A government shutdown over health care?

There are only a few weeks left in the Minnesota legislative session, and this would be a good time to ask a question: Is eliminating health care for working Minnesotans worth shutting down state government?

Politicians are about to play a game of chicken, now that the GOP-controlled Minnesota House passed its version of a budget early this morning (see bill), including eliminating the MinnesotaCare program, which allows lower-income Minnesotans who make too much money for Medical Assistance to buy health insurance.

In years past, MinnesotaCare’s surplus — it’s partially funded by a tax on health care providers — has been a favorite slush fund for politicians looking to plug holes in their budgets. Over his term, former Gov. Tim Pawlenty pulled almost half a billion dollars out of the fund.

In its place, the GOP budget offers a state-based tax credit to buy private coverage. But its unclear what the impact would be on deductibles and co-insurance.

Under the Republican plan, the state would ask the federal government for a waiver to allow those thrown off MinnesotaCare to buy insurance outside of MNsure, a program which they rather detest.

But Republicans says there’s waste and abuse in MinnesotaCare eligibility verification, something the Legislative Auditor has been complaining about for years, the Pioneer Press reports today.

A 2014 audit looked at a sample of 193 people in public health plans and found that 32 of them — 17 percent — weren’t eligible for the program in which they were enrolled. With more than 1 million people on public plans, that could mean hundreds of thousands of errors — if the sample reflects the broader population.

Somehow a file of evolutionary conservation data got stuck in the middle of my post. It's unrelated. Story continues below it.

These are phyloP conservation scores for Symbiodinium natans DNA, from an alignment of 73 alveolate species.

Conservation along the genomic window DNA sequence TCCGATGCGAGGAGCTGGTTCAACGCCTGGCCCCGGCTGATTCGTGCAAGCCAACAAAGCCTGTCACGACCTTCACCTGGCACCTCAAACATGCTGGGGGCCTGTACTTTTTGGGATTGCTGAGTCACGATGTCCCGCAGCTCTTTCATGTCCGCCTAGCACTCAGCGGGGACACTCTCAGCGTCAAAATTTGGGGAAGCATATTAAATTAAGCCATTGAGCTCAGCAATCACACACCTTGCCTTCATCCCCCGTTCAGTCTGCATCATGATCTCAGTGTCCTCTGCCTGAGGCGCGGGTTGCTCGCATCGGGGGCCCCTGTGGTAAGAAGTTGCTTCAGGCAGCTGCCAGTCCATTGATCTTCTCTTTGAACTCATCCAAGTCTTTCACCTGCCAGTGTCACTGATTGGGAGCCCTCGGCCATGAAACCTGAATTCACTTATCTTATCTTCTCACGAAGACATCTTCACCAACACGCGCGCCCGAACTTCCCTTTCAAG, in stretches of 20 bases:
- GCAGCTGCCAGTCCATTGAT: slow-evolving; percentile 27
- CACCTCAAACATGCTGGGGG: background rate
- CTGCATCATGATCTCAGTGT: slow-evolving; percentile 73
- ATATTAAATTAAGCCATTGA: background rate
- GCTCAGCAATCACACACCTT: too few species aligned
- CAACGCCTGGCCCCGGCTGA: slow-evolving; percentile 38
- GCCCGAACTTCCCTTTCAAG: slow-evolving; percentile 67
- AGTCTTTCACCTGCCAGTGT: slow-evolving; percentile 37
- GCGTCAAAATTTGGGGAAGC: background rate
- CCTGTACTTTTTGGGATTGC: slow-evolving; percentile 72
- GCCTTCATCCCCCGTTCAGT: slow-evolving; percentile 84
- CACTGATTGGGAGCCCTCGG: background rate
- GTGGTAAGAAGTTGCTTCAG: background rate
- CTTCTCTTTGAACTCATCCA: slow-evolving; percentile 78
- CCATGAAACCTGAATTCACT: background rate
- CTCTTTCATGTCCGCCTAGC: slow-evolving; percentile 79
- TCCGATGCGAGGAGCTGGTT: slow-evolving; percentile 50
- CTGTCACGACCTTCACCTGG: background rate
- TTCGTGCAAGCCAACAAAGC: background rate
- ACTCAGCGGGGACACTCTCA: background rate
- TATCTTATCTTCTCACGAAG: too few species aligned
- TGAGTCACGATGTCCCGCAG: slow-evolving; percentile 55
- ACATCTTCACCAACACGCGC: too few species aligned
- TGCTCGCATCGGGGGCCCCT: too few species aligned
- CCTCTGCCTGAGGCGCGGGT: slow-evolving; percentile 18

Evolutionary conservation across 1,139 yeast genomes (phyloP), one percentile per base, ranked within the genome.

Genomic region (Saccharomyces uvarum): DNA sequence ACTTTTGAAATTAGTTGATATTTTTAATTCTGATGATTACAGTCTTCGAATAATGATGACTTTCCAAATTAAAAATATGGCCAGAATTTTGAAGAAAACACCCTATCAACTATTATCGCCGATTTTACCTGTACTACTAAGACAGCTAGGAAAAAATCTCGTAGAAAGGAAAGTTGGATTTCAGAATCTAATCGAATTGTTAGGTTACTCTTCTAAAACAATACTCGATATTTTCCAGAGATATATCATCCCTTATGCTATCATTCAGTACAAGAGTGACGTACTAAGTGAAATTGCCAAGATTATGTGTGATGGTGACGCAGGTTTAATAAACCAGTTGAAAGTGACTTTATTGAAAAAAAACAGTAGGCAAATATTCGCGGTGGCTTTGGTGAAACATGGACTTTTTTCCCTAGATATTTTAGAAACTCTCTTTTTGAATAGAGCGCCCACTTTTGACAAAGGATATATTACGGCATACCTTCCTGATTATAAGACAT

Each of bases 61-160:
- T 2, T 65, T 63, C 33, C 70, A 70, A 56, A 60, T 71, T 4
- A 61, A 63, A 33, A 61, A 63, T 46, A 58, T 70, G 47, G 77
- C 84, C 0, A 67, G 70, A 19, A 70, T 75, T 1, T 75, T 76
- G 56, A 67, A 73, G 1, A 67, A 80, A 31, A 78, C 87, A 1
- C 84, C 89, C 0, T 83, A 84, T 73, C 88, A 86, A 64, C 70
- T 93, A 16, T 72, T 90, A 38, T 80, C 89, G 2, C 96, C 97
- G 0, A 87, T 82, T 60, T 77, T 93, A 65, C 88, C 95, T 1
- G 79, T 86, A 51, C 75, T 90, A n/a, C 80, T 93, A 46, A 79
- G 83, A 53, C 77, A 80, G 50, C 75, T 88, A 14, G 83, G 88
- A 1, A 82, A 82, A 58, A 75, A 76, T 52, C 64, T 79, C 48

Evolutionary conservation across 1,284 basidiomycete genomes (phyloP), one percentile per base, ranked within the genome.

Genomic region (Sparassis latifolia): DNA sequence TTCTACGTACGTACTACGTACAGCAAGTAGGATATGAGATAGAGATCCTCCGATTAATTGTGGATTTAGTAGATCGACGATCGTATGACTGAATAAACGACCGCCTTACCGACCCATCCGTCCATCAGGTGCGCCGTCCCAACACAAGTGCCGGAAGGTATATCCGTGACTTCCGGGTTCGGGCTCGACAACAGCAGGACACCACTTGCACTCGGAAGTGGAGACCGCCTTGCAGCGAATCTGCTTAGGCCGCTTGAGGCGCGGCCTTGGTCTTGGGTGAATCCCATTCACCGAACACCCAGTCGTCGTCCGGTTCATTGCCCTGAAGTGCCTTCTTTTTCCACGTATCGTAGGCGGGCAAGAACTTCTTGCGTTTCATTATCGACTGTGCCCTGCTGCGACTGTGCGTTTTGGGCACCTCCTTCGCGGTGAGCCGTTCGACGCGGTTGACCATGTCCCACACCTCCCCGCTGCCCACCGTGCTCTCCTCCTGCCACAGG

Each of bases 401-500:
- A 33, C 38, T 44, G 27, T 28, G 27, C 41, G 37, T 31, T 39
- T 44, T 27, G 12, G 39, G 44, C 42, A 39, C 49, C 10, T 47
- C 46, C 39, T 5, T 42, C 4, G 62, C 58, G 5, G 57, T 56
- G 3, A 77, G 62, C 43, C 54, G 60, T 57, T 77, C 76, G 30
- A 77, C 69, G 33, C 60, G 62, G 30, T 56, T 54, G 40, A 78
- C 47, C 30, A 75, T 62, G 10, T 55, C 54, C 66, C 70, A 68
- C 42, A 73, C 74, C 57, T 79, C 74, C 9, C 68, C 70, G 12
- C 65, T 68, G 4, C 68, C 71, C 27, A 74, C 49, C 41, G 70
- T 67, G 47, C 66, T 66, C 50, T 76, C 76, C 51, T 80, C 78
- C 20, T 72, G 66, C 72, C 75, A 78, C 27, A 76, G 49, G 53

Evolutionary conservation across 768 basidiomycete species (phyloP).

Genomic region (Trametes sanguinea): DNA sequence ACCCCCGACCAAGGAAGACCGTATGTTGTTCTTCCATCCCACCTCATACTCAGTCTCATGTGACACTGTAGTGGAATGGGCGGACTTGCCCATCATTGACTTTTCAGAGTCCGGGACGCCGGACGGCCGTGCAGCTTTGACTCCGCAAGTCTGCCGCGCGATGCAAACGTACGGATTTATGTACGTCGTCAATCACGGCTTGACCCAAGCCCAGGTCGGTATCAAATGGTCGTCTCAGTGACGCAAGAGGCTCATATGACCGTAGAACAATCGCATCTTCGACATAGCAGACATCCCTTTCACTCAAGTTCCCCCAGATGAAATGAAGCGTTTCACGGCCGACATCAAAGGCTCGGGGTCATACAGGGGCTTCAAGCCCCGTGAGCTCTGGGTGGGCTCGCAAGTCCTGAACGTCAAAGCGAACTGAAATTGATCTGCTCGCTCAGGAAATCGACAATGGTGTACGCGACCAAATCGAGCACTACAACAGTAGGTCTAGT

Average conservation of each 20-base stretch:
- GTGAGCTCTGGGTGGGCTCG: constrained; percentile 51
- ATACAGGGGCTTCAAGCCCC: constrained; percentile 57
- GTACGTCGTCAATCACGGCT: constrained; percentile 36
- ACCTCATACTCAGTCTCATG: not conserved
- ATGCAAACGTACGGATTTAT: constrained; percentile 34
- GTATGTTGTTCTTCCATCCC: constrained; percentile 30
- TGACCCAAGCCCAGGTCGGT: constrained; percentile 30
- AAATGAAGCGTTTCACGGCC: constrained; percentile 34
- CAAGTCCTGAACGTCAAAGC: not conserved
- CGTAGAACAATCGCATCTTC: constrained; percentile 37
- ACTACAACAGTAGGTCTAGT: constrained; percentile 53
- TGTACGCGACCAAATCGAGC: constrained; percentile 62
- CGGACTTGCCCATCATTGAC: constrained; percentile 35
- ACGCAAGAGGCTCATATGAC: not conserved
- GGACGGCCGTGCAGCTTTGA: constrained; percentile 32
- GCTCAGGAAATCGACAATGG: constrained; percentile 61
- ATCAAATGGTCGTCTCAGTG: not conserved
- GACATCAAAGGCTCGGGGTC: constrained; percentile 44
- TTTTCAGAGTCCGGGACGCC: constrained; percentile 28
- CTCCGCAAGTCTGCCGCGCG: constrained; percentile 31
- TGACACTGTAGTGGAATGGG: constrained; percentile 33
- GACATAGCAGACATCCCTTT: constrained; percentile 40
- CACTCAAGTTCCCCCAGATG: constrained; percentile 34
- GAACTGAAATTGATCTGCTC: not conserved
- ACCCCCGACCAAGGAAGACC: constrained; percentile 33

But while some of those errors reflected people getting benefits they weren’t entitled to, others reflected people who were getting less generous benefits than they qualified for, so it’s unclear exactly how much money the state would save.

The DFL in turn relies on an analysis by the Department of Human Services, which found much lower initial savings of $16.5 million in the next two years, though those savings would rise in 2018 and 2019 to $142 million.

Republicans said the analysis looked at only part of the bill, but more broadly said that the department couldn’t be trusted.

“We have a department that has for years and years and years been criticized by the nonpartisan Legislative Auditor for not doing their job in this area,” Rep. Jim Knoblach, R-St. Cloud, said. “I really don’t think we can give the department much credence in a place like this.”

The Republican plan forces lawmakers to choose between competing needs.

“If we do not get a handle on Medicaid spending and on our overall HHS spending, we can never ever get to where we want to be in higher ed, or K-12, or any of the other areas that are suffering because this area is growing unsustainably fast,” Rep. Matt Dean, the architect of the GOP plan, said.

The bill passed this morning also helps struggling nursing homes — a rural Minnesota concern — promotes early diagnosis of Alzheimer’s, cuts premiums for employed disabled adults, expands services for homeless youth, and increases mental health services.

All of this is in the DFL’s wheelhouse. The Senate, still controlled by the DFL, and DFL Gov. Mark Dayton are opposed to the move on health care, setting up a showdown that has to occur by May 18, when the Legislature has to wrap up its work.